• twitter
  • facebook
  • instagram
  • pinterest
  • youtube
DailyBoom Your Old School Music Authority

Thursday, December 20, 2018

Exclusive Interview: Jeff Pilson on Foreigner, Reuniting with Ex-Dokken Bandmates & New Music Coming Next Year

(Photo: Bill Berstein)


Jeff Pilson has got to be one of the hardest working men in rock, especially this year. He plays bass guitar and serves as musical director for Foreigner, a band who started the year with a symphonic album debuting at number one on Billboard's Classical Albums chart and then rolled through a grueling Juke Box Heroes Tour for two months with Whitesnake and Jason Bonham's Led Zeppelin Evening. Next, Foreigner will be touring Australia before swinging back to the states for a few very special reunion shows with the surviving original band members.

Foreigner is Jeff's main gig but it's not all that he does. He has recently produced for bands like Warrant and Last in Line and is currently working on a new project with former Dokken bandmates George Lynch and Mick Brown.

His plate is overflowing, the summer has been exhausting, and yet Jeff was bursting with excitement when he spoke about the great things to come during an interview earlier this week. Check it out below!

Cate Meighan: How are you doing? You're on a bit of a break now aren't you?

Jeff Pilson: I'm doing great. It has been about a week since the Jukebox Heroes Tour ended and I have another week or so before I'm back out on the road again with Foreigner. It was such a great tour and just about every show felt fantastic. It was a bill that we've wanted to do for a long time. We always thought that Whitesnake would be a great band to do a partner tour with, and then Jason Bonham is not only a personal friend, but he's an artist that we have so much respect for. His band is just so incredible and we knew that this lineup would be a real bang for the buck and it was a tremendous success. Live Nation was happy about it, we were happy, and then it seemed like the fans were happy too so it was great. It's all about how you package these tours and what we did last year with Cheap Trick was going to be really hard to top. I'm not sure that we did top it, but we certainly put together a tour with Whitesnake and Jason Bonham that we felt great about and that's pretty exciting.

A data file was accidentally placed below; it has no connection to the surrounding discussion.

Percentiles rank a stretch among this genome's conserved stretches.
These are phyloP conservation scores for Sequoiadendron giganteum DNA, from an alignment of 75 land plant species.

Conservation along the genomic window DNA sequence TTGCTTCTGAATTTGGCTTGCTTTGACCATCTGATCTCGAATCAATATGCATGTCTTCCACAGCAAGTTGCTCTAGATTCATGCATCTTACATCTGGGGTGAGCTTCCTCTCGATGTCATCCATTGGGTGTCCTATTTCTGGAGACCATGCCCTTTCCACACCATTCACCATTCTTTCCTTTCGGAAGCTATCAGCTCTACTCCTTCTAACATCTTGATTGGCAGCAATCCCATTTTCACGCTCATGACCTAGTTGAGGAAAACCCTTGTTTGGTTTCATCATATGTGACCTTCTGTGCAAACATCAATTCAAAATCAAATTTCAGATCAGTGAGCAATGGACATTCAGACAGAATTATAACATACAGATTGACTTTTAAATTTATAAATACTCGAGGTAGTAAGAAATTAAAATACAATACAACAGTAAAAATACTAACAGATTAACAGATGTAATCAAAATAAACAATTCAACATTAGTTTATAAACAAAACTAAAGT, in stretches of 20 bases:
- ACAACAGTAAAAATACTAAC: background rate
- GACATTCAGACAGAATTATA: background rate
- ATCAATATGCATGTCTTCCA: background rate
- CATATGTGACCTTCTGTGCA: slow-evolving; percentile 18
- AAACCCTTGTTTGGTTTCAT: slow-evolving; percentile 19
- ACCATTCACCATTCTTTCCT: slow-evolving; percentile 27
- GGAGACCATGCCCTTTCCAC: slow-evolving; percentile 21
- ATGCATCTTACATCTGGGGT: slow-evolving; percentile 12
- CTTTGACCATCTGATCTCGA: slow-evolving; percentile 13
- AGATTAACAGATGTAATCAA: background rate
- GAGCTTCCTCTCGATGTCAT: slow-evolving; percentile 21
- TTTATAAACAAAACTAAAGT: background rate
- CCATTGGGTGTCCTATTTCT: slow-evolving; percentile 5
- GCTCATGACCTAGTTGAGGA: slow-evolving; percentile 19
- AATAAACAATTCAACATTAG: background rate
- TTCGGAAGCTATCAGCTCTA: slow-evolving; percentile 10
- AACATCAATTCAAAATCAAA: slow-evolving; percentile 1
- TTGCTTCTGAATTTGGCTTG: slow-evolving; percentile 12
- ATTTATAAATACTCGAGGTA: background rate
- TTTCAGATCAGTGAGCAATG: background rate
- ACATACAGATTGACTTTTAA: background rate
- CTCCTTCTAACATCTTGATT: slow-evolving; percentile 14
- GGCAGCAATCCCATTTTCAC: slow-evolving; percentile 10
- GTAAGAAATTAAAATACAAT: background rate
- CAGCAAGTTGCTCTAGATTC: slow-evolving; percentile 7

CM: I'm amazed by the amount of time that you spend on the road each year.

JP: We count our lucky stars that people keep coming back to see us (laughing) and we definitely don't suffer from a lack of work. That's not a problem that we have (laughing) and it is amazing that there's a demand like this for a band like Foreigner. A lot of our shows are in casinos or at state fairs, some smaller venues and so not everyone gets to see us all the time. The thing with the packaged tours is that they're in amphitheaters and there tends to be real production value to them and they have to feel like more of an event for the fans. A band can burn themselves out very easily and the fact that we haven't, is I think a testament to how good the songs are. We never give less than 150 percent, I mean we just don't. I think that the day that we do is also the day that we'll stop.

CM: Lots of different bands describe themselves as a family and I wonder how true that really is. Watching you guys playing together makes me think that you're the real deal and that the connections are genuine.

JP:  It's still fun for us and honestly it wouldn't be nearly as much fun if we didn't like each other. I've been in bands where people don't like each other and it's very draining. To be able to play this many shows a year, to travel as much as we do and we're not spring chickens (laughing), the conditions have to be good. I think that we're especially lucky because we're an interesting collection of personalities. Everybody is cool, there are no prima donnas and we all have a great sense of humor. It's partially by design, we've come to a point where we have the members that we want. I think the camaraderie and chemistry really is a big part of our presentation and it's what makes a band connect. If the band is connecting within itself and then putting that energy out there, it's a lot easier for the audience to connect with us too.